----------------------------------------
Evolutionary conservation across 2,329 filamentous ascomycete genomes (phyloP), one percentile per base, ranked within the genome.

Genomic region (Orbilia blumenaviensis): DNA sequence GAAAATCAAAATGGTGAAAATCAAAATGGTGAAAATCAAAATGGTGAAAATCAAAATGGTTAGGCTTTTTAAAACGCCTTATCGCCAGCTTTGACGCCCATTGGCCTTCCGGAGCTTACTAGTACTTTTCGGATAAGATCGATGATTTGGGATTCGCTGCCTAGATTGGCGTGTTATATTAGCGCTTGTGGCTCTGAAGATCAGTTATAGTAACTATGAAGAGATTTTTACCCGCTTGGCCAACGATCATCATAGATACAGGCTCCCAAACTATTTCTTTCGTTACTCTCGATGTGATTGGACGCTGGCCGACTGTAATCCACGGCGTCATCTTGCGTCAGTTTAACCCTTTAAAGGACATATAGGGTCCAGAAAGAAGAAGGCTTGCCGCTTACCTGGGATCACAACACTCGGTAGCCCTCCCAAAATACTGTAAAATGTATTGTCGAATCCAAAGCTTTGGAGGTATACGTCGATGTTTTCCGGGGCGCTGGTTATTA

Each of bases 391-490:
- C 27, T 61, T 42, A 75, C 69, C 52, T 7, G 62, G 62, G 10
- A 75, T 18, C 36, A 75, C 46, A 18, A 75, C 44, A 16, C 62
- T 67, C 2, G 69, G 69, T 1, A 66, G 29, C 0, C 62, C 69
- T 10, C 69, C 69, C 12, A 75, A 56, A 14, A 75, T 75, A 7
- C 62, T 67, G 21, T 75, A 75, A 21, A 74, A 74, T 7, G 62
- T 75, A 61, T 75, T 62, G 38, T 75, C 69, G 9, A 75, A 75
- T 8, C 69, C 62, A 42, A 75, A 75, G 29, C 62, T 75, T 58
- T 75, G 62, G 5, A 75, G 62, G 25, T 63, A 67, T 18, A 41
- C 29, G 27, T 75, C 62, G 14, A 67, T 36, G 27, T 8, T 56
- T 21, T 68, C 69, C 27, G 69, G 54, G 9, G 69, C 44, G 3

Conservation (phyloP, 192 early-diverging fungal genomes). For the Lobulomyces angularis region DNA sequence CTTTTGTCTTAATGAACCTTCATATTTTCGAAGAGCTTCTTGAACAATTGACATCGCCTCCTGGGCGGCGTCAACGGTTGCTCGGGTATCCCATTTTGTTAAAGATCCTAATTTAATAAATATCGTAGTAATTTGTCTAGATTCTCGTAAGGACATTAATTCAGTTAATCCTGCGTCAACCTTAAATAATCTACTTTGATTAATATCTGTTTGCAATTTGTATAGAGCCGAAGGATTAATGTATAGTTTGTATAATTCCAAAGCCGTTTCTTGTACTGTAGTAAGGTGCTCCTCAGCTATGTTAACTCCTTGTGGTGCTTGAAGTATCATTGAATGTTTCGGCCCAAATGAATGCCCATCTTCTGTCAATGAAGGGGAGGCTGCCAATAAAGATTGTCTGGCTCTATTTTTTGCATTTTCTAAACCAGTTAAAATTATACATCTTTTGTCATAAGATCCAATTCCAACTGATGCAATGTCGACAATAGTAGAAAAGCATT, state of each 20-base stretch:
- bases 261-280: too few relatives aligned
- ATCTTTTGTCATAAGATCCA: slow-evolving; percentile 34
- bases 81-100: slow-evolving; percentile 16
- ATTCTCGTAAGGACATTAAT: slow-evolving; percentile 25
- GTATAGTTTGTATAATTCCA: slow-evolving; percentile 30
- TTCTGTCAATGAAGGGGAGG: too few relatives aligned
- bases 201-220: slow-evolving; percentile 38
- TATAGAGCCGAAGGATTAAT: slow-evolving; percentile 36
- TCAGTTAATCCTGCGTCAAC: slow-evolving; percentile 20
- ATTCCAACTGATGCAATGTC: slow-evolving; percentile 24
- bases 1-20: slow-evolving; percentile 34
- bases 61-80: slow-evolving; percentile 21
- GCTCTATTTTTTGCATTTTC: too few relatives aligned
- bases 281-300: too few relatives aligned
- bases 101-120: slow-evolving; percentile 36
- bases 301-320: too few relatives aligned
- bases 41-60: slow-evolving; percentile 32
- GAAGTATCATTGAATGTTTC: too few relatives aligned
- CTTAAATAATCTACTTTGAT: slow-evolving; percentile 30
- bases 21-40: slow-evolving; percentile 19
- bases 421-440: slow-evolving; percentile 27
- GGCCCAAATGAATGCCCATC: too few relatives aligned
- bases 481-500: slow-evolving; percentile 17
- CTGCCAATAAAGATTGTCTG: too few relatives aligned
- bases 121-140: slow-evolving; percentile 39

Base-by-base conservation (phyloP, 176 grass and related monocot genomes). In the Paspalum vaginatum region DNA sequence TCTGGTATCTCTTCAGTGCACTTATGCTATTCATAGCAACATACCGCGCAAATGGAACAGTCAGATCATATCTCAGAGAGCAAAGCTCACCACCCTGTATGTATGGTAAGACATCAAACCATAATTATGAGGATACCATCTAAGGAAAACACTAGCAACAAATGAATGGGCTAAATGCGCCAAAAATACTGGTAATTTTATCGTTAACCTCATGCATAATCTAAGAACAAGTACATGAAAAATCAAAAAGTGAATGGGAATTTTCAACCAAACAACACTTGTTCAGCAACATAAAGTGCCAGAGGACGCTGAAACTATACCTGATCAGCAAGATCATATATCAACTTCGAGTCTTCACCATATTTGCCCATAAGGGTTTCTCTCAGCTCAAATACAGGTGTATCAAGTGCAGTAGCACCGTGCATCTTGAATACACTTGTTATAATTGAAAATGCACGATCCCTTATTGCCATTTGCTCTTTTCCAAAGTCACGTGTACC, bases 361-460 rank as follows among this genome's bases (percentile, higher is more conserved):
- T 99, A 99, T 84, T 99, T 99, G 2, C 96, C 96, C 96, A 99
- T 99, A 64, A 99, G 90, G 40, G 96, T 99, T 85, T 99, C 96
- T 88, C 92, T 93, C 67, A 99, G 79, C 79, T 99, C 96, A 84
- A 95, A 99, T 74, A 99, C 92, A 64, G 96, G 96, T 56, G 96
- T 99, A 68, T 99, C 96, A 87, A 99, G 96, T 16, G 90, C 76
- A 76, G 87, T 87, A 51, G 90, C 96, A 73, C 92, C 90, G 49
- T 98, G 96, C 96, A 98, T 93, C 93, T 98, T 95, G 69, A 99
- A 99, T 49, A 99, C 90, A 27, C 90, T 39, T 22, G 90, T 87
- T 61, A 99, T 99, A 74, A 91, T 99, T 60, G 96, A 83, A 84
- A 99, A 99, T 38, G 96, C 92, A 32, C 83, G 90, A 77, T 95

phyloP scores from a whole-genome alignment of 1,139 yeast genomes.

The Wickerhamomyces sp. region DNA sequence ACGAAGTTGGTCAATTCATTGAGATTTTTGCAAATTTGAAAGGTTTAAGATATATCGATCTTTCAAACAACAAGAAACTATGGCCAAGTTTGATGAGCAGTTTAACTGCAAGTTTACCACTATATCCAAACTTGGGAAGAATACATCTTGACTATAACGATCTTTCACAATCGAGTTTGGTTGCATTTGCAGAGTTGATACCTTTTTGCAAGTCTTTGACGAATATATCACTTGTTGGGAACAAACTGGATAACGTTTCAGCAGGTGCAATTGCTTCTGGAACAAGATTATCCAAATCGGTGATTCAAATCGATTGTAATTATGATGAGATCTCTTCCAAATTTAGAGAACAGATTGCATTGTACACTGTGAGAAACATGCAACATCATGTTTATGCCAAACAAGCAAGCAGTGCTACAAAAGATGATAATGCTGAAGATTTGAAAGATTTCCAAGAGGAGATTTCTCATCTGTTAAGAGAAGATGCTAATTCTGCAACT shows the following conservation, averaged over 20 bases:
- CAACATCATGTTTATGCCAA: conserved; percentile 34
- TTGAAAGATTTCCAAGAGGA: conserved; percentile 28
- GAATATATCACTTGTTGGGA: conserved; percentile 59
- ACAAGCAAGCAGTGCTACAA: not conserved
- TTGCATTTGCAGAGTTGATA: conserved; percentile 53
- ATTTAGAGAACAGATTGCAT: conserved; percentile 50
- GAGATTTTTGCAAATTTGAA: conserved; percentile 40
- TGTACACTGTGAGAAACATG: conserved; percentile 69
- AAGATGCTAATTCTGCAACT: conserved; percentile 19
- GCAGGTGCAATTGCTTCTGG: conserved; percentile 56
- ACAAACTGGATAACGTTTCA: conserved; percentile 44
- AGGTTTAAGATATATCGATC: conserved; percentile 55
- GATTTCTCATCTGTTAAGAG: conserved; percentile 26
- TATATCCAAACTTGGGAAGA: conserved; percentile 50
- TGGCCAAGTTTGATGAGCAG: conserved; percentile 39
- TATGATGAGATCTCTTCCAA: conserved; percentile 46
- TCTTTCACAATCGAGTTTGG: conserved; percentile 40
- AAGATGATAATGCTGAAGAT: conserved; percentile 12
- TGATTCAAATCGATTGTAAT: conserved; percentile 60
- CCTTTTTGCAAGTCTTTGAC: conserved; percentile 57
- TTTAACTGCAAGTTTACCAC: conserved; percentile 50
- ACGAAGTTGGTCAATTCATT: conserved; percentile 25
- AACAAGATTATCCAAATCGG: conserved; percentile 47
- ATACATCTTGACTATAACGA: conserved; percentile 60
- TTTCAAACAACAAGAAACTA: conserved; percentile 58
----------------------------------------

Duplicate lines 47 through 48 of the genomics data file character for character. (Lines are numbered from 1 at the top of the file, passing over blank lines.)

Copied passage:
- T 98, G 96, C 96, A 98, T 93, C 93, T 98, T 95, G 69, A 99
- A 99, T 49, A 99, C 90, A 27, C 90, T 39, T 22, G 90, T 87